Allow to dry between layers of paper to keep from overworking the image.

For the last layers of the paper removal process, dampen a corner of a washcloth, then gently rub the last paper remnants off of the image.

Set revealed images aside to dry thoroughly.

When the Plexiglas panels are dry, apply a thin coat of gel matte or mod podge to the top of the image to seal the panel.

Set aside to let the sealer coat dry while assembling the light box.

Step 4: Line the Boxes to Reflect Light Onto the Displayed Images

Get ready to illuminate!

Remove lids.

Using a ruler, measure the boxes for lining the box interiors with foil tape strips.

Smooth the foil strips with the offset paint spatula when applying the layer.

Cover the entire interior surface of the box with foil.

Clean up: With an exacto knife even off jagged edges that might prevent panels from sliding freely.

Complete the remaining box interiors. Set aside.

Step 5: Marking and Drilling Holes for Threading the Lighting

Note: The exterior sides of box #1 and box #8 will not be drilled.

Arrange the boxes on the strip of birch. I oriented all the boxes vertically with openings facing the top of the shelf.

** If you are lining the boxes up right next to one another, you can eliminate the step of lining up drill holes that follow. Create a template of your own to mark the drill holes.(I offset the boxes to create visual interest.)

Measure the birch strip so that the first and the last box overhang the strip by about 2 inches. Mark the birch strip & cut this piece to size.

Lay the birch mounting strip on your work surface. Starting from the left place the first box where will be glued to the birch mounting strip.

Using a pencil or awl center two vertical marks on the inside right-hand wall of the box. Mark one drill hole.

Measure 2 inches below and mark that hole.

Turn the box opening to your left.

Set the box so that the right wall is facing up.

Using 1/2 inch drill bit, drill two holes in the right hand side wall of box # 1.

Place this box into position on the birch Mountain strip. Set box #2’s edge flush with the first box making sure the sides touch one another.

Mark the two drill original drill holes from box #1 onto the exterior of box # 2 with a pencil or awl.

With a ruler, center a horizontal line from center of the first drill hole to the right side wall of box #2. Mark this line with the awl.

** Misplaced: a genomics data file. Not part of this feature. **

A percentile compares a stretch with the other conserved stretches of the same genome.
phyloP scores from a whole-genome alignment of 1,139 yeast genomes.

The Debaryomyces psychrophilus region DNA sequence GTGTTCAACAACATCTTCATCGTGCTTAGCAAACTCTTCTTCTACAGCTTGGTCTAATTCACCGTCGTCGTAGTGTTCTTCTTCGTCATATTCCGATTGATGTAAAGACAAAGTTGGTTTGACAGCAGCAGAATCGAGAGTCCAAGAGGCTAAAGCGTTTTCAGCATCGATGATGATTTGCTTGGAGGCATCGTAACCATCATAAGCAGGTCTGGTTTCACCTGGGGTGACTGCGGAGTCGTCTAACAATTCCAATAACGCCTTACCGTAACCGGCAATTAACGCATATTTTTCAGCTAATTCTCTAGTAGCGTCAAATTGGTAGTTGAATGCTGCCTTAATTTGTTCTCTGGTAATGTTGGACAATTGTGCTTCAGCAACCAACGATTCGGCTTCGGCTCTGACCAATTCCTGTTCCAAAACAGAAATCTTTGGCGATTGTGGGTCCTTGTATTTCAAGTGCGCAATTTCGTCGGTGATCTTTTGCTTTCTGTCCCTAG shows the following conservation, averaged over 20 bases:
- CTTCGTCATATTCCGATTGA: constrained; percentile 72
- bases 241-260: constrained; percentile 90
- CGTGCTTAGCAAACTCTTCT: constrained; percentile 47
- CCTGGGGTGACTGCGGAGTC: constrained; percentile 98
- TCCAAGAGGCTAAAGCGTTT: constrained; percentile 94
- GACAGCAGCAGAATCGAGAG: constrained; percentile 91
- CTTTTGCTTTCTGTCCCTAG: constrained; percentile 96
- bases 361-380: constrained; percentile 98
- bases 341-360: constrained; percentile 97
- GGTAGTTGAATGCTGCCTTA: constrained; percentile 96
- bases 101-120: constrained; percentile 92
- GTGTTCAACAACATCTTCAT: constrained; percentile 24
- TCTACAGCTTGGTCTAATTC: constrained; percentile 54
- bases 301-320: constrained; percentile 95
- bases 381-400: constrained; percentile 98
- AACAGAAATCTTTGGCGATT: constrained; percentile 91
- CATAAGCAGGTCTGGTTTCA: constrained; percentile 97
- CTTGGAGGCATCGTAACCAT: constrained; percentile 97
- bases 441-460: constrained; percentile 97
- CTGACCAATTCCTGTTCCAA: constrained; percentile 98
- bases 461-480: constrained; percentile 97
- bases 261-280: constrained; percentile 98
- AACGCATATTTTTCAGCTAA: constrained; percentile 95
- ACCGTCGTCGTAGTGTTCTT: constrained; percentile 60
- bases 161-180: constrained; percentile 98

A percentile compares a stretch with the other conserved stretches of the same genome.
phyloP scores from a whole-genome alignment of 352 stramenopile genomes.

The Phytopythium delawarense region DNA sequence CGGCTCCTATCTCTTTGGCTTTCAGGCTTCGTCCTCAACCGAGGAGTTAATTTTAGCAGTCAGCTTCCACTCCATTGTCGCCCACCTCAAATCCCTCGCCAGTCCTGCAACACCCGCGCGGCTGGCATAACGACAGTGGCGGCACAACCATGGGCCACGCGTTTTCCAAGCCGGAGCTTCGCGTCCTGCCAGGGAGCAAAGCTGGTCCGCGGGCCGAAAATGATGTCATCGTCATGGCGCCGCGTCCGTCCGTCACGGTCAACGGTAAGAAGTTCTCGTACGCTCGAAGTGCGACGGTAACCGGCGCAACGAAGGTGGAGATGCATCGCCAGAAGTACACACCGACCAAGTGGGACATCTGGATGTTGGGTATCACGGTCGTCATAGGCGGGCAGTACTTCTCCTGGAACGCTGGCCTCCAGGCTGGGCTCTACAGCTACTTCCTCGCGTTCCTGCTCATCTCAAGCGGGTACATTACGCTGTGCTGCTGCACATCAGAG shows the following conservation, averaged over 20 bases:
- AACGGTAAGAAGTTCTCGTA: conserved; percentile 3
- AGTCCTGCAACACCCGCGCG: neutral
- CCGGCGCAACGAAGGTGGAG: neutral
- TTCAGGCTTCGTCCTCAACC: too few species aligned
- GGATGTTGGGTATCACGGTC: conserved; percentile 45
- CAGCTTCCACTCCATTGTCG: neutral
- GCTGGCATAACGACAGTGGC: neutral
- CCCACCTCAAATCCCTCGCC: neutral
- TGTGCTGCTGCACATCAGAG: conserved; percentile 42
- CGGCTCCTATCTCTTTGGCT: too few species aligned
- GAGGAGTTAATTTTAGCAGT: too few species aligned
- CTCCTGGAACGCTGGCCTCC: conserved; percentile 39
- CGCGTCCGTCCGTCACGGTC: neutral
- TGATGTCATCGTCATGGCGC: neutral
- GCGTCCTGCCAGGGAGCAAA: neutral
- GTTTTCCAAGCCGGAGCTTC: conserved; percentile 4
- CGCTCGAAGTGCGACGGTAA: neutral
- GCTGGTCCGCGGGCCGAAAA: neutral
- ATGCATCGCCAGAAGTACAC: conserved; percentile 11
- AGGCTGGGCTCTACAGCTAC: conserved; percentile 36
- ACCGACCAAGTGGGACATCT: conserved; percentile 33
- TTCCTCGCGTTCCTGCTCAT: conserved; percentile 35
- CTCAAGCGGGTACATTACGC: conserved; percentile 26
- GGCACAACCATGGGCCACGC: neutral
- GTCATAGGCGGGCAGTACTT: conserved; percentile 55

Move the ruler down two inches & mark the second hole on the right hand wall of box #2.

Drill two holes on the left wall and the two holes on the right wall of box #2.

Place box #2 into place on the birch mounting board. Line up previously drilled holes.

Set box #3 flush with box 2 on the mounting strip. Mark drill holes on left & right walls.

Drill two holes in left wall & two in right wall. Align drill holes. Continue the marking, drilling & aligning process for boxes 5, 6 & 7.

(Note: box # 8 only has 1-set of holes on left hand wall)

Step 6: Mounting and Gluing the Boxes to the Birch Mounting Board

Apply a generous amount of glue to the face of the birch mounting board

Glue the boxes into place on the board. Allow a two-inch of each end box (#1 & #8) to overhang both ends (see image).

Use small dowels or chopsticks to align the holes between boxes. Clean off excess glue with a damp rag before weighting the boxes. Set a plank on the top of the box assembly.

Weight the plank with bricks, heavy objects or clamps.

Set aside to dry.

Step 7: Install the LED Lighting System

* Ideally each box will have 8-10 lights illuminating the interior.

Uncoil the 16 ft. battery powered light strand. Start with on box #8 (the battery pack will reside in box #8), thread the light strand through the top drill holes. Keep wire slack so each box has 4-5 lights in each box while threading the top course. Continue threading all boxes.

Create return loop:

Threading the bottom course of drill holes, (leaving 4-5 lights in each box).

Secure lights by gently bending the wire toward the bottom of the box.

*Use short strips of foil tape to secure the wire if necessary to keep the light source toward the bottom ½ of the boxes.

NOTE: lights in the upper half of the box create a distracting aura under the image (unless you plan your piece that way). Hmm, that gives me an idea.

Step 8: Let There Be Light

Place 3AA batteries in the light control box and snap shut.

Fasten the control box inside box #8 with a short screw. Turn on the remote to check batteries are installed correctly and that your boxes glow.

Skip to step 9 if you are displaying the art shelf on a tabletop.

Once everything is working correctly, turn the lights off and flip the unit over.

Install the photo mounting hardware on the back of the birch board, approximately 15 inches apart. (Secure the hardware directly into the birch mounting board but not through the cigar boxes.)

Affix picture wire between the mounts. Using needle nose pliers, tighten the wire to eliminate excess slack in the wire between the mounting hardware.

Wall mounting: Mark picture hanger placement on your wall approximately 8” apart, level with one another. Nail or screw the picture hangers in place.

Step 9: Install the Art Panels

Slide the Plexiglas panels into the box channels.

Insert the panel into the top of the boxes and slide the images down and into place.

If the panels aren’t a smooth fit you may need to adjust:

a) Shim the panels slightly

b) Place a thumbtack behind the panel to keep the bottom of the artwork from sliding back in the box.

Mounting : You may need to add some shims behind your shelf to prevent downward droop.

Step 10: Display Your Upcycled Illuminated Art Shelf

Use the remote feature to turn the fixture on at night and impress your friends with your cool DIY art project!

Stand back and admire your upcycled cigar box project.

I hope you enjoyed this instructable.

Feel free to share your own projects with me.